Justin Currie, with the Royal Scottish National Orchestra, performed tracks from his solo albums and the Del Amitri back catalogue to a reverent congregation of fans and festival goers.
A sold-out Paisley Abbey was the beautiful venue for this collaboration between orchestra and songwriter – now a well-established part of the Paisley Spree Festival programme. Currie is the son of former RSNO chorus master John Currie. His obvious excitement, and apprehension, for the set was understandable as he took to the stage and waited for the orchestra to begin the stirring and sumptuous arrangement of What Is Love For? The rarely performed Baby, You Survived also received the lavish orchestral treatment, along with Del Amitri regulars Just Getting By and Be My Downfall.
There was a break for the RSNO for four songs in the middle of the set – although Currie noted that they still had to “sit there and take punishment” while he performed, accompanied by guitarist Stuart Nesbit. Nesbit’s lap and pedal steel added flourishes of warmth and hints of country music melancholy throughout the set – including refreshing the sound of Del Amitri hit Always The Last To Know after its many years on the road.
Currie is on the cusp of releasing his fourth solo album and the new songs in the set will have whetted the appetites of fans hungry for new material. The tender and swaying Crybabies was in complete contrast to the echoing and brooding of I Love The Sea – which sounded like a Bond theme in the hands of conductor John Logan – and hopefully both will appear on the new album.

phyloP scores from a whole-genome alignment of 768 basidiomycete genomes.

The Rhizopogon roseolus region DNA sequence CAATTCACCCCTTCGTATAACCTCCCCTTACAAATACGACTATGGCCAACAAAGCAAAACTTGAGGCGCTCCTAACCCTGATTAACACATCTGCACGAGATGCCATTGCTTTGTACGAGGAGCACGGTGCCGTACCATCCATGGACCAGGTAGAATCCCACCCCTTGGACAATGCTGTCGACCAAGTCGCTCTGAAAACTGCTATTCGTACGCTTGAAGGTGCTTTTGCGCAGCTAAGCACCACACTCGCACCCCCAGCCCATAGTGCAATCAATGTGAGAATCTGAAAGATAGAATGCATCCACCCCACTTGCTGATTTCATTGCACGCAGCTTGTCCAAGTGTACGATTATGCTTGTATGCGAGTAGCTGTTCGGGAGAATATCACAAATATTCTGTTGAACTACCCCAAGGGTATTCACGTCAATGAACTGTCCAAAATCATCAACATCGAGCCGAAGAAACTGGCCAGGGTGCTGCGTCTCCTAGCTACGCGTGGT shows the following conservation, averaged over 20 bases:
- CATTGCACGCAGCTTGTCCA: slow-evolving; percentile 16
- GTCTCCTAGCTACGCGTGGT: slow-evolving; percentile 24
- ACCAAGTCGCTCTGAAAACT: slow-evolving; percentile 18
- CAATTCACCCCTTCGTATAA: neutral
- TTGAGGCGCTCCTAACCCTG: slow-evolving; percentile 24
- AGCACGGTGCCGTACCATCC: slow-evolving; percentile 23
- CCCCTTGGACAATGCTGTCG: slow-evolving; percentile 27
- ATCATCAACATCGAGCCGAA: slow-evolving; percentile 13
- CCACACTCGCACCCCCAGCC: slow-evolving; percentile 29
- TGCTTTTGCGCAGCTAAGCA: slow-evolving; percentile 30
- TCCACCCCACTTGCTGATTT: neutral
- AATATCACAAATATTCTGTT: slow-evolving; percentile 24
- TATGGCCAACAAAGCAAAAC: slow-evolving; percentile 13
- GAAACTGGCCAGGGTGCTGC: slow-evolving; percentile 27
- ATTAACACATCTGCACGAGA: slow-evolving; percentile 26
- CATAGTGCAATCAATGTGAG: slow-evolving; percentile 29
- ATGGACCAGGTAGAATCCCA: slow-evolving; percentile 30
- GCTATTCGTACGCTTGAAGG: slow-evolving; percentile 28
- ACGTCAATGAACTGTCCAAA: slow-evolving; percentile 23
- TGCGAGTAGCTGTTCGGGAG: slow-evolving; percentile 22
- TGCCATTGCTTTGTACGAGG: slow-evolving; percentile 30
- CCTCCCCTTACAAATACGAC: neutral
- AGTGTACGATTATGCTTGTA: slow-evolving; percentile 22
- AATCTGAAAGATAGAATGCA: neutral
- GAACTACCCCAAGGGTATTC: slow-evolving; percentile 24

Logan’s deftly written arrangements developed Currie’s intimate solo songs into epic productions that would befit any dramatic film score. The Fight To Be Human was a highlight – allowing the orchestra and audience to fully indulge in an extended bout of what Currie described as “prog rock”. Del Amitri fans may have been slightly disappointed at the absence of string-accompanied favourites, such as This Side Of The Morning, but this was a showcase for his solo work and how well it could be arranged for an orchestra. Also, Currie pointed out that “anything remotely up-tempo would be chaos in here” adding “I’m sorry if anyone’s expired from a low heart rate”.
On stage Currie is usually more conversational and his audiences more vocal – joyously singing with him or calling out requests between songs. However, the more formal nature of the evening – and the necessity to wait for all the performers on stage to be ready to begin each song – meant that there were more moments of respectful silence. Even during the climax of the set the singing of Nothing Ever Happens from the pews was hushed , although some members of the RSNO could be spotted swaying and singing along as their colleagues played. The standing ovation at the end of the set, when the audience were released from their thrall, was the testament to the power of the performance.
The Del Amitri back catalogue is worshipped by devoted fans, but it was the stunning orchestral arrangements of Justin Currie’s solo work that had the audience rejoicing in the Abbey.
What Is Love For?
Just getting By
Baby, You Survived
Be My Downfall
Always The Last To Know
Driving With The Brakes On
Still In Love
I Love The Sea
Sleep Instead Of Teardrops
The Fight To Be Human
My Soul Is Stolen
Nothing Ever Happens